Private Joe Bauers, the definition of "average American", is selected by the Pentagon to be the guinea pig for a top-secret hibernation program. Forgotten, he awakes five centuries in the future. He discovers a society so incredibly dumbed down that he's easily the most intelligent person alive.
Mere seconds before the Earth is to be demolished by an alien construction crew, journeyman Arthur Dent is swept off the planet by his friend Ford Prefect, a researcher penning a new edition of "The Hitchhiker's Guide to the Galaxy."
The alumni cast of a space opera television series have to play their roles as the real thing when an alien race needs their help. However, they also have to defend both Earth and the alien race from a reptilian warlord.
Officer Collins has been spearheading one of the US Army's most secretive experiments to date: the Human Hibernation Project. If successful, the project would store its subjects indefinitely until they are needed most. Their first test subject - Joe Bauers - was not chosen for his superiority. Instead, he's chosen because he's the most average guy in the armed services. But scandal erupts after the experiment takes place - the base is closed, and the president denies any knowledge of the project - Unfortunately, Joe doesn't wake up in a year, he wakes up in 500 years. But during that time human evolution has taken a dramatic downturn. After waking up, Joe takes a prison-assigned IQ test and finds that he's the smartest guy alive. Awaiting a full presidential pardon if he can solve one of the country's biggest problems - the dwindling plant population, Joe races against time to solve this problem. But he alienates half the country in the process. Can he make things right and escape a ...Written by
Unsure of how to market the film after disastrous test screenings, Twentieth Century Fox sat on the nearly completed film for over a year, before finally giving it an unusually small release in only six markets (skipping over major markets such as New York City). The release was done with little to no marketing. See more »
During President Camacho's speech in the House of Representin' he fires an automatic rifle to quiet the crowd. He fires upward and to his right, but debris falls on him from directly above. See more »
As the 21st century began, human evolution was at a turning point. Natural selection, the process by which the strongest, the smartest, the fastest, reproduced in greater numbers than the rest, a process which had once favored the noblest traits of man, now began to favor different traits. Most science fiction of the day predicted a future that was more civilized and more intelligent. But as time went on, things seemed to be heading in the opposite direction. A dumbing down. How ...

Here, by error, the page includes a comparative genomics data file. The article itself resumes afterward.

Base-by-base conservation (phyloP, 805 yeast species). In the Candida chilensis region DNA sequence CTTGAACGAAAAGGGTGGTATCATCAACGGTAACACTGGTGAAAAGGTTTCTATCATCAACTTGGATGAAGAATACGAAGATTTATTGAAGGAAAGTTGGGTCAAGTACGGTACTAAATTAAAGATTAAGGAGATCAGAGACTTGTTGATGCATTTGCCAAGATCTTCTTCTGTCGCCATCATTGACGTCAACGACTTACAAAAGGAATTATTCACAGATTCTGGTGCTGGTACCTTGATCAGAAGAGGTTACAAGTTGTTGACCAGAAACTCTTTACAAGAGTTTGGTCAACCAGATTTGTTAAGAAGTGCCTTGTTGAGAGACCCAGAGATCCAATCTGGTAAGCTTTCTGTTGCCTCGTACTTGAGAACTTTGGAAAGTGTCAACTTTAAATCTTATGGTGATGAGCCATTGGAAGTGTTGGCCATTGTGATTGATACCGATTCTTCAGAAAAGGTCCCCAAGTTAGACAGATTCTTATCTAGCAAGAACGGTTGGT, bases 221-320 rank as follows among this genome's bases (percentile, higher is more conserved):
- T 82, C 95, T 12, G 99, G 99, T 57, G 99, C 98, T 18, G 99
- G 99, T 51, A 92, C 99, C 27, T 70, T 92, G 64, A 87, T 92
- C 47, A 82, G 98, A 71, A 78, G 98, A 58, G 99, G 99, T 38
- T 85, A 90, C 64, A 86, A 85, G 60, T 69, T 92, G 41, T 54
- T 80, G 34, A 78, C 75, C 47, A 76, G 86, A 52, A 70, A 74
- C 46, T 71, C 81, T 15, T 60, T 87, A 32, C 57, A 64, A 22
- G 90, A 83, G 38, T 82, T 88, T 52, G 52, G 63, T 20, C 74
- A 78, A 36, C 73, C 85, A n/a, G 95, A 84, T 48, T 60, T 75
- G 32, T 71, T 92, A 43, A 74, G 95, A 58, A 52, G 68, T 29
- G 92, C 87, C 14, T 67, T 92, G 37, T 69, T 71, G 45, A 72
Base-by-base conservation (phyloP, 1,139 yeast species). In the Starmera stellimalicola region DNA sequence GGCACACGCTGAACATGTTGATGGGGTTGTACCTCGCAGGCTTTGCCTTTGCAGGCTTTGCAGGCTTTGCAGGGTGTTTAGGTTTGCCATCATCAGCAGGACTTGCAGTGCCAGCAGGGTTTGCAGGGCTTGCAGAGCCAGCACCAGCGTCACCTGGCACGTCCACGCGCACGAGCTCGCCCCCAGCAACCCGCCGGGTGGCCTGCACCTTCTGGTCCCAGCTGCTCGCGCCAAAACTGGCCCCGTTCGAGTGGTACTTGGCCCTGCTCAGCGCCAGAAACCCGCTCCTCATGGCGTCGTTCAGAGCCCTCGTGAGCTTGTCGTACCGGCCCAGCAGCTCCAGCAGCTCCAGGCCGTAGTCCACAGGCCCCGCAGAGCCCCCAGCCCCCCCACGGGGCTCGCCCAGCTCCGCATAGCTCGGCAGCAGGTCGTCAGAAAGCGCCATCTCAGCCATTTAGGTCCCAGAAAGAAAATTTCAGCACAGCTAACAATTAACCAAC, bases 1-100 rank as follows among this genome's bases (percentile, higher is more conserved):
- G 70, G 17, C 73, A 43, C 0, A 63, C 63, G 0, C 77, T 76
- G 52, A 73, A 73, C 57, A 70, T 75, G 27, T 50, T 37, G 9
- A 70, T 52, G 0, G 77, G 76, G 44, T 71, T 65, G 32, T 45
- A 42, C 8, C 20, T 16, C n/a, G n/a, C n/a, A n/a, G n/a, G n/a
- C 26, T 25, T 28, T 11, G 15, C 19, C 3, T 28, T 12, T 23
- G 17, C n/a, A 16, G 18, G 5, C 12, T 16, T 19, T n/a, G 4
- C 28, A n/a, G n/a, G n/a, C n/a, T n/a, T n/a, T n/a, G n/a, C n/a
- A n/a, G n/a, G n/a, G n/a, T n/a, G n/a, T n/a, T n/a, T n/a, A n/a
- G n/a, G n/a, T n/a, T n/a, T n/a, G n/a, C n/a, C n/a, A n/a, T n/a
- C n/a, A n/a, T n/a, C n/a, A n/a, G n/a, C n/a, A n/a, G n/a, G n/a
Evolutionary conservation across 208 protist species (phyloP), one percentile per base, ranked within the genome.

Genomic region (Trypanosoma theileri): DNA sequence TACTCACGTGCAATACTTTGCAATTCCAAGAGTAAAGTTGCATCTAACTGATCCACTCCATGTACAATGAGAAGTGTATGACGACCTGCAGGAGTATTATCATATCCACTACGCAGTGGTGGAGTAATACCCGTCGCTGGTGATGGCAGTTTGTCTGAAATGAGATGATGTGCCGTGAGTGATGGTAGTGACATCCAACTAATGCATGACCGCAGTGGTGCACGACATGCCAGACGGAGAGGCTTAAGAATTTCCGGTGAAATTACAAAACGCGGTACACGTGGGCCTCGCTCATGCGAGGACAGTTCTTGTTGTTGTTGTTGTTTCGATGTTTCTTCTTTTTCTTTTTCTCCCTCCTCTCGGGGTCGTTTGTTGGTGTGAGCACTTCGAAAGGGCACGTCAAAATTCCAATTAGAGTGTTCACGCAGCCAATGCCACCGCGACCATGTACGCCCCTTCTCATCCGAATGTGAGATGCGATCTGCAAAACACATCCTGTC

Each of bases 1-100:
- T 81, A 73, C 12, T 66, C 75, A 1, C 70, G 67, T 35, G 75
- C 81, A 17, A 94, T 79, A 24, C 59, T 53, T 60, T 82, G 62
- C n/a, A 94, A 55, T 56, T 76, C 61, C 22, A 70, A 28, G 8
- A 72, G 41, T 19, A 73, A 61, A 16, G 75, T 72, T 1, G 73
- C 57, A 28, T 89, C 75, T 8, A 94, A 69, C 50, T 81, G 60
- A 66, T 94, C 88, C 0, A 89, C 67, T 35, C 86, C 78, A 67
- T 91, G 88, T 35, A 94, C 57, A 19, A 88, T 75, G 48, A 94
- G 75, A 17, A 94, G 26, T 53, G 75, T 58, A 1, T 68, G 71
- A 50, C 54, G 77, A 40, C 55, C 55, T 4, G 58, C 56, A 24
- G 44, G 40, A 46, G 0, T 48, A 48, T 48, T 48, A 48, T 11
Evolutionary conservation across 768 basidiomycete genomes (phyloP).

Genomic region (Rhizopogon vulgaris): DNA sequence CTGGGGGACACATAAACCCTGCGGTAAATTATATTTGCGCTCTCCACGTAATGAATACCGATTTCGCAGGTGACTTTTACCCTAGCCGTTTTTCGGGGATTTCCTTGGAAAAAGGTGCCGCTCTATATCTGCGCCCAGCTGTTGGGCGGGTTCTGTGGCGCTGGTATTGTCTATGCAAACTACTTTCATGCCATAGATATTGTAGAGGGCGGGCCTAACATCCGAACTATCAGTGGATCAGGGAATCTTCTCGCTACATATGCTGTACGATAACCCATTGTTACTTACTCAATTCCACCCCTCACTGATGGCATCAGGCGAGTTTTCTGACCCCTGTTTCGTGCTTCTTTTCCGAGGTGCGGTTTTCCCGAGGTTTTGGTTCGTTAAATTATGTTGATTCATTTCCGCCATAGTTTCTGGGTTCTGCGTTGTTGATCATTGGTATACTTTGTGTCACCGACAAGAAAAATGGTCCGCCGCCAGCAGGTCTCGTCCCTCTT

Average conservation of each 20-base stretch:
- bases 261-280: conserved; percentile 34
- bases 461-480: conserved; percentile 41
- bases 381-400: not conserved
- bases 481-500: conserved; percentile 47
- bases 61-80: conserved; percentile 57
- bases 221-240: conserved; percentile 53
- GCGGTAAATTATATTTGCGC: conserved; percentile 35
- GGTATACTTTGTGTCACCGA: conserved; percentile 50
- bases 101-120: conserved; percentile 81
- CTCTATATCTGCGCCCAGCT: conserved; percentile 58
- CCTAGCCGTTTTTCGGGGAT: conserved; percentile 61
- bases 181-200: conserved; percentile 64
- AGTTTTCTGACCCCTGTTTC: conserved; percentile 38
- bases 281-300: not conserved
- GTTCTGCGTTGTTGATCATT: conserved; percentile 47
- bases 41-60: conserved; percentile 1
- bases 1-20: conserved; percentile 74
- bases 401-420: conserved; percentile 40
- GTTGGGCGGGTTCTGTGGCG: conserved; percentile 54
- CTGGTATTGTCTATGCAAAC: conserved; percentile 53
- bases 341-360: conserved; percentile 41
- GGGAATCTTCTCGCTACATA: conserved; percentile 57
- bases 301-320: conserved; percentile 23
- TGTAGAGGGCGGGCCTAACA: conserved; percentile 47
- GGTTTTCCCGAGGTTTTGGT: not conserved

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After the credits there is a scene in which Upgrayedd arrives into the future to look for Rita. See more »
Just how stupid does this movie have to be for people to get the point?
Let me start by saying that if you're expecting subtle humour, you're in the wrong theatre. It's low-brow and heavy-hitting. But he's not out to tickle your funny bone. He's got the sledgehammer out and he's drawn a bead on the side of your head. But fear not. As movies go, this is a fairly gentle education. Oh, also, heavy on the swearing, but once again, Mike Judge, not Fred Rogers.
Was this movie called 'intelliocracy'? F*** no. The gem, the essence that is Mike Judge is that he has the ability to make people laugh at themselves. Beavis and Butthead was most popular with teen-aged boys, the very people at which it incessantly poked fun.
With that in mind, I don't think the humour in this movie is aimed at the super intelligent. Maybe you are all too smart to get it. But he's not aiming at you. He's aiming at your average Joe. And he's got a message: get your act together and for god's sake, study botany! It is a little disjointed and the narrator gets to be a little irritating after a while, but once again, this movie is meant for people who need a lot of narration ;-) It's funny. It has a message that it wants to make sure that we all understand.
I question the casting of Luke Wilson in the role of a man with a 100 IQ. Sometimes, he's not able to play down (what's he got, like, a 104?) to the level of his character. Slightly forced at times.
Kudos on Dax Shepard in this one. I remember seeing him in Zathura and thinking, "This guys looks like an idiot." In this movie, he makes a great idiot. Maybe I'm psychic.
It took a while to warm up to Maya Rudolph, but I gave her a little leeway. After all, she did have to play straight man to an entire planet. But once she got a little screen time, she made a solid contribution.
Terry Crews played the same psychotic, aggressive character he's played many times before, but he makes a first-rate president none the less.
Another bonus is that the place was practically empty. Counting my girlfriend and I, there were literally six people in the theatre. We could've had a barbecue pit and a mariachi band. So, no annoying people talking, as appears to be the norm in the 'talking-to-the-tv' age.
All in all, a good premise and a competent delivery, given the intended goal. Lots of laughs sprinkled throughout.
What made this movie scary was the fact that when we walked out of the theatre, it was sort of like the movie was still playing. We saw a lot of idiocy in the people immediately around us, maybe made more apparent by the dose we got in the theatre....
They're all pods, all of them!
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